Jeff Lehman is the mayor of Barrie, Ontario and the chairman of the Large Urban Mayors' Caucus of Ontario.
When municipalities were created in Canada, we were an agrarian nation with less than a quarter of our population living in cities. Today that percentage is reversed, with more than three-quarters of us calling cities home. Pioneering municipal leaders in the 20th century managed the urbanization of Canada while lifting our quality of life and creating safer, more prosperous communities.
But the sands are shifting, and mayors and city councils risk much if they fail to pay attention. This list could be much longer, but here are five things that Canada's cities must address in the coming years.
1. Don's World. Two years ago, economist Don Drummond published his comprehensive blueprint for a public sector that lives within its means. It suggested, if I may grossly oversimplify, that Ontario governments need to adjust to revenues growing more slowly by reforming services and changing the way they do business. Cities must listen to this advice. This goes beyond controlling costs; services must be delivered differently if they are to be sustainable.
Municipalities need to consider the approach being taken by the Ontario government with the streamlining panel it has established under the leadership of TD Bank Group CEO Ed Clark: identifying services and assets that are candidates for public-private partnership. This need not entail privatization, as public funds such as pension plans are eager to invest in infrastructure. Across the country, it's a situation crying out for some entrepreneurship by mayors, councils, and the financial sector.
2. Resiliency. Resiliency is the adapting and hardening of infrastructure to respond to the impacts of climate change. This is no longer the stuff of long-term planning. If the floods in Toronto and Calgary last summer didn't convince you, maybe this will: Canadian insurance companies have doubled their payouts for natural disasters every five years since the early 1980s. On August 4, Burlington, Ontario saw two months worth of rain in one day. The cost to our economy is extensive and the threat to the safety of our residents is very real.
Cities will need to take immediate action to reduce the impact of severe weather. How we handle storm water will need to be rethought in a world where more rain falls, faster; populations vulnerable to extreme temperatures will require far more attention on city agendas.
3. Affordable housing. Canada's property markets have inflated rapidly, a trend the federal government has been happy to allow, but one that has caused repercussions as middle-income families are priced out of reasonable housing in our major cities. Longer commutes are traded for more affordable homes, with financial, social, and environmental consequences. Worse, lower-income Canadians cannot find housing at all.
Cities can encourage more rental housing through everything from fairer tax policies – most cities charge multiple-housing units much higher rates than singles – to more supportive planning policy. This requires political will which, one hopes, might now exist to an extent that it hasn't for some time.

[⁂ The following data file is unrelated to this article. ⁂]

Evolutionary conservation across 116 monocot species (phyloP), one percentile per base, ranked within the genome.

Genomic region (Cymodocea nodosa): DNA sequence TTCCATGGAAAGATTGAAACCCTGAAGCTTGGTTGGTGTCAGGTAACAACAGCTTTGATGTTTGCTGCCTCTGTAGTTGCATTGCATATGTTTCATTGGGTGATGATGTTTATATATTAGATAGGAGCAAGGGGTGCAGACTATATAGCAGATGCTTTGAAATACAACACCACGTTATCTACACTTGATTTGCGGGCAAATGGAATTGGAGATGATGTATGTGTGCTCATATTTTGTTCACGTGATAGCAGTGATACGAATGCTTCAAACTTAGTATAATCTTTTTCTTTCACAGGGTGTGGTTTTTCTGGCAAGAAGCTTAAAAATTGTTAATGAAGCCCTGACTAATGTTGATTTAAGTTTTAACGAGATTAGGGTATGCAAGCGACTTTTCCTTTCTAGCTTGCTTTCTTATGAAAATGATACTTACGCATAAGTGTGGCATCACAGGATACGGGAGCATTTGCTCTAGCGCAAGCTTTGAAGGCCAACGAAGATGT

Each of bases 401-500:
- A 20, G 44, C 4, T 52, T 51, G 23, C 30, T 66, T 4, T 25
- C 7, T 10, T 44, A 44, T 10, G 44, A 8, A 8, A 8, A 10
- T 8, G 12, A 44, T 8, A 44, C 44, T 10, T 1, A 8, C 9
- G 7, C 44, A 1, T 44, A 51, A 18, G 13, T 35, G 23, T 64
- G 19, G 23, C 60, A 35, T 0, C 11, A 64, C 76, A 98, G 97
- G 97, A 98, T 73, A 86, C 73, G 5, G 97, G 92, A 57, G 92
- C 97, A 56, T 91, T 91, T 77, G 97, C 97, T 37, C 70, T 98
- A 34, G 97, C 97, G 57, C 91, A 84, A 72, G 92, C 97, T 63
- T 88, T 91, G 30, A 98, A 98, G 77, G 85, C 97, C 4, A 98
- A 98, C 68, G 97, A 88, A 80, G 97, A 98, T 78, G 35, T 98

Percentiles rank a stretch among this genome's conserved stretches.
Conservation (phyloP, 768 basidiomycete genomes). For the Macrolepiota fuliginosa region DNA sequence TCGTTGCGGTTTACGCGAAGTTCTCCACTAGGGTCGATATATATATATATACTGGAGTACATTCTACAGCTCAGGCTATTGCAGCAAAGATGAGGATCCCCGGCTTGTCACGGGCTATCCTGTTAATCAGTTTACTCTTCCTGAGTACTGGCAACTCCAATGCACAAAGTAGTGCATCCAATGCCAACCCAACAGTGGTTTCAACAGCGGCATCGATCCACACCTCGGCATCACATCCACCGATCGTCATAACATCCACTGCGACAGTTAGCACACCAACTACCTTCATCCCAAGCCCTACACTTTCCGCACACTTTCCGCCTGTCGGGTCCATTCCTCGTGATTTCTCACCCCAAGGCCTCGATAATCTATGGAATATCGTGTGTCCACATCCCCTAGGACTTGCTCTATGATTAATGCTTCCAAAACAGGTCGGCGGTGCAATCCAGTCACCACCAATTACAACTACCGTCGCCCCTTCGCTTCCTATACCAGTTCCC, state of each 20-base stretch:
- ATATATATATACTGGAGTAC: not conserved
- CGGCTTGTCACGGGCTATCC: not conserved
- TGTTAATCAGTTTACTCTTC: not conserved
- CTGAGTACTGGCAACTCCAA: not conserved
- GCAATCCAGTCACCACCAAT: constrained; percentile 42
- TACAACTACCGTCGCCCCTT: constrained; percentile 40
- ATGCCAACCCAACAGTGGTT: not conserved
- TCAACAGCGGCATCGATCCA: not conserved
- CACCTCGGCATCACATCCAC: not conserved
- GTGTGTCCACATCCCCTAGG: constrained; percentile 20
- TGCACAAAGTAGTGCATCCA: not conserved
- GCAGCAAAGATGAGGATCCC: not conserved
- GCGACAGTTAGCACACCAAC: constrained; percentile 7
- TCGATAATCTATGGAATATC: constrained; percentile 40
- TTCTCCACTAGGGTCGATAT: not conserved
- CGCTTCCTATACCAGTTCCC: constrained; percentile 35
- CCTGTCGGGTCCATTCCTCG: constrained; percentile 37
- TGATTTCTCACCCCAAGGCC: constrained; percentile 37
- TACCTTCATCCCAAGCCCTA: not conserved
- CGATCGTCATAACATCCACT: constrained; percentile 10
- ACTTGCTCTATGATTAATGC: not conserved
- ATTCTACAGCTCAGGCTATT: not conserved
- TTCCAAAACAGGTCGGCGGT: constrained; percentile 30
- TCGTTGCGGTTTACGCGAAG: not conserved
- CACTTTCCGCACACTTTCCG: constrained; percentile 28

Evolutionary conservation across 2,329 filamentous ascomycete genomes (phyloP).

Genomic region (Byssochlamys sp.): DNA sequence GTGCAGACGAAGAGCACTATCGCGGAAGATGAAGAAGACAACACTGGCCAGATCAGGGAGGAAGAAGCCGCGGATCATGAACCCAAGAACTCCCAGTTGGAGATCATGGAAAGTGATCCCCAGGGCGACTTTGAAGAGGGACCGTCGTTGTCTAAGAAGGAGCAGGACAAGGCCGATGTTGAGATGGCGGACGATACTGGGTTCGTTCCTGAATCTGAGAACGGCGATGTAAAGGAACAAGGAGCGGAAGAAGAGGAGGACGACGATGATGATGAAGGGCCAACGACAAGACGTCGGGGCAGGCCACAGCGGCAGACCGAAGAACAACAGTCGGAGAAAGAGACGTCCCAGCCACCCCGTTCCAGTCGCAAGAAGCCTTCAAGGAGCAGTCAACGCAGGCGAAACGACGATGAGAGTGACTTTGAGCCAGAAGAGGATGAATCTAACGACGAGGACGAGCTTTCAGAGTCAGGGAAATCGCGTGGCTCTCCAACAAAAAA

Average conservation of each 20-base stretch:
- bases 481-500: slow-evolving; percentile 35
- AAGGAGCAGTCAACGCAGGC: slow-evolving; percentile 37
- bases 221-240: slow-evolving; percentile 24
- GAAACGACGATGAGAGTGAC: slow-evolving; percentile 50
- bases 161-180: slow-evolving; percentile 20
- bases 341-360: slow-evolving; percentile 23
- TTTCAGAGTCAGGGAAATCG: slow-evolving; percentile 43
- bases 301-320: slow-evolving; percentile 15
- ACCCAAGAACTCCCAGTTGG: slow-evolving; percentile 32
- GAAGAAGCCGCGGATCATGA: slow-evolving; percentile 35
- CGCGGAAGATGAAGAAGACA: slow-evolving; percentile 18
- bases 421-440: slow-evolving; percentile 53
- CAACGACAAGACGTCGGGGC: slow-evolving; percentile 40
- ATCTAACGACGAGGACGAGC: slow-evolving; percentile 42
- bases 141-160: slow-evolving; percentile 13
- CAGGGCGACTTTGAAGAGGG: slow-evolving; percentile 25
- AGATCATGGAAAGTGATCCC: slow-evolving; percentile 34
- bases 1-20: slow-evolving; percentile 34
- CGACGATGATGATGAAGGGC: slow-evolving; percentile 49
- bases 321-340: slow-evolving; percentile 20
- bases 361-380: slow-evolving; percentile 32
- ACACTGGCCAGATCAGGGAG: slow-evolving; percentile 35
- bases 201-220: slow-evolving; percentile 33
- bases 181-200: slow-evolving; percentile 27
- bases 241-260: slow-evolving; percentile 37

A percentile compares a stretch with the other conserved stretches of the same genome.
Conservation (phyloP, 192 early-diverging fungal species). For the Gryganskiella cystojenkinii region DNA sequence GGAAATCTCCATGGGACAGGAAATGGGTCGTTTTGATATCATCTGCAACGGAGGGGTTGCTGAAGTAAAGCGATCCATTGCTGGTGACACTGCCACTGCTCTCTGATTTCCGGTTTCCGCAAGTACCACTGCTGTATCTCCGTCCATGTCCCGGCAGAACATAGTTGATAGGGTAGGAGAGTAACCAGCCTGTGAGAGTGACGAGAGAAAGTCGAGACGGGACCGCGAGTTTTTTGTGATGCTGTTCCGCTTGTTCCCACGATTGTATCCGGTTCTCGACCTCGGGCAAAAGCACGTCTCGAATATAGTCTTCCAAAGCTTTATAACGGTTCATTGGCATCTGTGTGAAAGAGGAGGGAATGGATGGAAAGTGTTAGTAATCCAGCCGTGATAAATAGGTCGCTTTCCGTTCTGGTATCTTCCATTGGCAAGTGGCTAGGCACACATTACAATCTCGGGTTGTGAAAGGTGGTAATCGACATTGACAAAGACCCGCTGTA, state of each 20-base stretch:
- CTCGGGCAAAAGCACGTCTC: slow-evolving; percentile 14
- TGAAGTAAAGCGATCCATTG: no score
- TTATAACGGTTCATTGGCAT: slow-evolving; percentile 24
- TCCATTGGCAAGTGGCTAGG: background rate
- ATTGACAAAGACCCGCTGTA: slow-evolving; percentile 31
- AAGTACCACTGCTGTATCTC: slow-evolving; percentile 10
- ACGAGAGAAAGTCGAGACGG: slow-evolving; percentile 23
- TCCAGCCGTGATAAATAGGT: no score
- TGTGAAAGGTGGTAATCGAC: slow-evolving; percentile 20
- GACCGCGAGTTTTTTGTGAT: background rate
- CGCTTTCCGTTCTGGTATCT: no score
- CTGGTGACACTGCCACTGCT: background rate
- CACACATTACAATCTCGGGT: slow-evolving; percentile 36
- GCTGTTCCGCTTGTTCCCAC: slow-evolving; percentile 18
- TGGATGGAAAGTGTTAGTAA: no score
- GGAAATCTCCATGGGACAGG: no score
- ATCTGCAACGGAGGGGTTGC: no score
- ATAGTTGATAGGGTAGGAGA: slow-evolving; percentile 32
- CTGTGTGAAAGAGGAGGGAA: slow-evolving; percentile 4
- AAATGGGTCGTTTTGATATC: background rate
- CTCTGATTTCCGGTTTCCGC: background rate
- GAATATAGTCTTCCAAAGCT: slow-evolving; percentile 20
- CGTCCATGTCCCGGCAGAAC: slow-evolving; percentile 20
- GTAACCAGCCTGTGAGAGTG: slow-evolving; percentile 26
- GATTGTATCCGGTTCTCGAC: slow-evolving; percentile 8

4. Slaying the infrastructure deficit. Freeways rotting, transit systems stalled, water mains breaking at record rates. Gridlock costing us billions. Cities have been beating this drum for decades, but let's be frank, the problem is not getting solved.
All levels of government rightly chose infrastructure investment for economic stimulus during the recession. While both provincial governments and Ottawa are promising extensive infrastructure investments, there are few details available and it appears that while the long-term investments are substantial, in the near future the federal investment will be smaller than in recent years.
The issue is more fundamental, though. If austerity drives cuts to capital budgets instead of operating budgets, we will make a double mistake – making short-term gains at long-term expense, and continuing to hold back our economy through underinvestment in the basic infrastructure needed for economic success. Part of the solution may lie in innovative approaches to public financing of infrastructure.
5. A new federalism. Today, services not dreamed of by the Fathers of Confederation are delivered by city governments. My own city delivers 60 different services, but these are still funded and regulated by a 19th-century legislative framework. We simply don't have the tools we need. We're like a mechanic trying to fix a 2014 luxury car with the toolbox of a colonial-era blacksmith.
Reform of Canada's fiscal federalism is essential. What is needed is a new framework which recognizes that cities now deliver most of the services that shape our lives as Canadians. This challenge may be the most difficult of all, as there is little incentive for federal or provincial governments to act. But our federalism is a living entity and although change comes slowly, giving cities the tools they need to compete in the global economy, and to maintain our quality of life, is an essential challenge.
Responding to these challenges will require two things too often in short supply: political will and a willingness to innovate. With new or renewed city councils elected this fall, and with governments with fresh four-year mandates in many provincial capitals, there is a unique opportunity in the coming months to set a thoughtful urban agenda, rather than the hyper-political sideshows that have dominated the past few years. All residents of Canada's cities would surely benefit.